The Kelvin Epos 300
The Kelvin RGBACL mosaic
The DOP Choice booklight for the Vortex. I will refer to it as ‘the tent’.

Creamsource shows up their workhorse Vortex series. I don’t see any new units but the conversation piece here is a book light modifier. It kinda looks like a tent and makes the Vortex emulate the design of the old zip lights. It rigs onto a panel pointing up or down, and bounces the light 90 degrees to the side. I can imagine it would render a beautiful result on a portrait. With a laugh, the remark is made that the tent is ideal for the sparks to have a nap in. A welcome addition to our arsenal.  

At Astera, the new kid on the block is the more powerful hard lights. They show off the new Pluto and Leo Fresnels; RGBMA units at 80w and 250w respectively. They have opted for the route of integrated batteries and PSU, which add a bit of weight but makes for quick rigging and tidy setups. The units are IP rated and the colour engine is the same as in their trusted tube lights. They argue that what sets them apart is the integration of the batteries, together with the newly designed projection lens which renders beautifully sharp patterns. I can see these being great selling points in the event industry but I’m sure they’ll also find their space on set. 

Astera Pluto and Leo fitted with projection mounts.

Fiilex present their beautifully crafted Fresnel lights, as well as the attention grabbing G3, which is one of their smaller units but it’s rigged with a newly designed projection mount. This is possibly the most compact RGB projection mount on the market, albeit the unit is only 90w in power. The Fiilex lights come in at a steeper price point but they are beautifully engineered in robust materials and with IP rating. What Fiilex feels makes them stand out is that they have all the development in-house, and they have managed to create very dense arrays of LEDs on their chips which in practice translates to a point source and lends itself very well to fresnel units. The current Fresnel lineup is Q5, Q5, Q8 and Q10, with 90w, 175w, 320w and 900w power draw respectively. They want us to know that a bigger projection mount is in the works.

K5600 shows off the 300w LED version of their classing Joker Lights. This unit still holds a somewhat unique position in the array lens choices, same as the original Joker. They also demo the new Alpha B, a bi-colour 30w LED spotlight.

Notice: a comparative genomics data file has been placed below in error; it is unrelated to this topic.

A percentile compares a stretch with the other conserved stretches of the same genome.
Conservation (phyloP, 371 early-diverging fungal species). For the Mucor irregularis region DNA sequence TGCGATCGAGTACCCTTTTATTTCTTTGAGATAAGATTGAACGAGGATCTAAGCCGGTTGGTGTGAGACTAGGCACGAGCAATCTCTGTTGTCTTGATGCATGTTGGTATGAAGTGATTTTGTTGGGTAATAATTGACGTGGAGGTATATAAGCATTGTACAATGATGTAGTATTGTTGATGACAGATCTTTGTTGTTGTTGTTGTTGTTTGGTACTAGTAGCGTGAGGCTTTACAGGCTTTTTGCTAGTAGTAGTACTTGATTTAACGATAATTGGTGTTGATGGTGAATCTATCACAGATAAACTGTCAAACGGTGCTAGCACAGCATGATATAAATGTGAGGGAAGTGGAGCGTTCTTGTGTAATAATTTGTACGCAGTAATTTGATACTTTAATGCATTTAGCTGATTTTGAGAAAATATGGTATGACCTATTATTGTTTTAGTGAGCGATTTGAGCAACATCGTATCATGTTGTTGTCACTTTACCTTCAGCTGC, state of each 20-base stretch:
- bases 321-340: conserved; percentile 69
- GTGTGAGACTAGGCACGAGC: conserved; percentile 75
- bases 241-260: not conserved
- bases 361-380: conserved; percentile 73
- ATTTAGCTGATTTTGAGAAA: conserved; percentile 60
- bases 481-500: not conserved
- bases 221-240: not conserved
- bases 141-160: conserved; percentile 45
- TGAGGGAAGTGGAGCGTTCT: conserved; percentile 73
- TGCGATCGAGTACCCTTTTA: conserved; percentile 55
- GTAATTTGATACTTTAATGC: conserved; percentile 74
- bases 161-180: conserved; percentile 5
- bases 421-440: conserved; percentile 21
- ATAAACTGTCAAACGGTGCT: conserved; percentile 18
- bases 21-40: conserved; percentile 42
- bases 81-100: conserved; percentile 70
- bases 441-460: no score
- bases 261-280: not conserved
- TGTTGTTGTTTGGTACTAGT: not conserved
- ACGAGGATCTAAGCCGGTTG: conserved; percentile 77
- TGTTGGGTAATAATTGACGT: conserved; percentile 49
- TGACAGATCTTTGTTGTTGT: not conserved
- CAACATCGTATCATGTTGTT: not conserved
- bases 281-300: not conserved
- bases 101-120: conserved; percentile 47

Senna proudly shows up one of the more powerful panels on the show; the Masterpiece. It’s a 3000w RGBWW IP rated unit, addressable in 4×4 large pixels. They make lenses for it which allow spotting. Weighs in at 34kg’s but it certainly packs a punch. 

Prolights is a manufacturer that has snuck under my radar, but they have got an impressive range of fresnel and panels. I’m told they supply many UK studios with equipment which ought to vouch for a good quality colour engine. They seem to be a big player in stage lighting and it feels like it’s more in their DNA to design units for studios and stage, rather than on-location units.

The Prolights fresnel series.

We find Aladdin showcasing their lightweight flexible lights. The latest additions in their line are the MOSAICs which are RGBWW units which come in 2×4’, 4×4’ and 3×6’ sizes, at 350w and 600w respectively. They have tube lights in the new MOSAIC range, they come in 4’ and 8’ at 100w and 200w respectively. They hold on to their positioning, sticking to lightweight and flexible units.

Over at Kino, the new hero product is the MIMIK. Clearly aimed at virtual productions. The BSC expo has a number of different lighting solutions for virtual production, That said. The MIMIK grabbed my attention. It’s essentially a lighting tile that mirrors video content. The RGB video feed is translated into RGBWW and played back on the 120×60 pixels that make up the MIMIK. They claim this is latency free to a volume or video signal, and it can be controlled by a lighting desk as well. The day I dive into the world of VP I’ll come back for a closer look.   

I failed to visit Prolycht, Rotolight, K5600 and Sumolight at the expo. Rotolight have upgraded their units with IP rated housings and more output. I’m not aware of any new releases from Prolycht, they were acquired by Aputure in 2023 so there’s probably something new cooking in the new constellation. 

The new SnapBridge by DOP Choice, designed for the CRLS system.

This was one of my favourite finds from the Expo, the SnapBridge from DOP Choice. A reflector umbrella of sorts designed to fit a CRLS mirror inside it. I’ve struggled to get soft and hard light to come from the same direction, ending up with cutting holes in 4×4’ diffusion or rigging mirrors in front of big fabrics. This is a much neater solution. They’ve also thought to make the fabric in the umbrella in an amplitude of different materials, e.g. bleached muslin and two different blue a feel of northern sky. The second purpose of the SnapBridge is to block spill light. If you reverse it you get black umbrella that you can use to kill any spill you might get from your source.

Leaving the expo the number of choices in film lighting feels ridiculous. On my next shoot it’s tempting to bring out the trusted workhorses. But after the conversations at the expo I feel like I can help my lighting department make the good choices and what tools to use. There are definitely a couple of niché scenarios that I know we can manage more effectively, with a higher degree of control, if we utilize these new tools in the right way.

Markus A. Ljungberg, FSF

  1. In this article I’m largely ignoring the lights for virtual production. I have no experience working with them and that subject deserves an article in itself. ↩︎
  2. For readability I’m referring to IP rating in general. The various units differ in the specific IP rating, I refer to the specifications of the individual units for the exact IP rating. ↩︎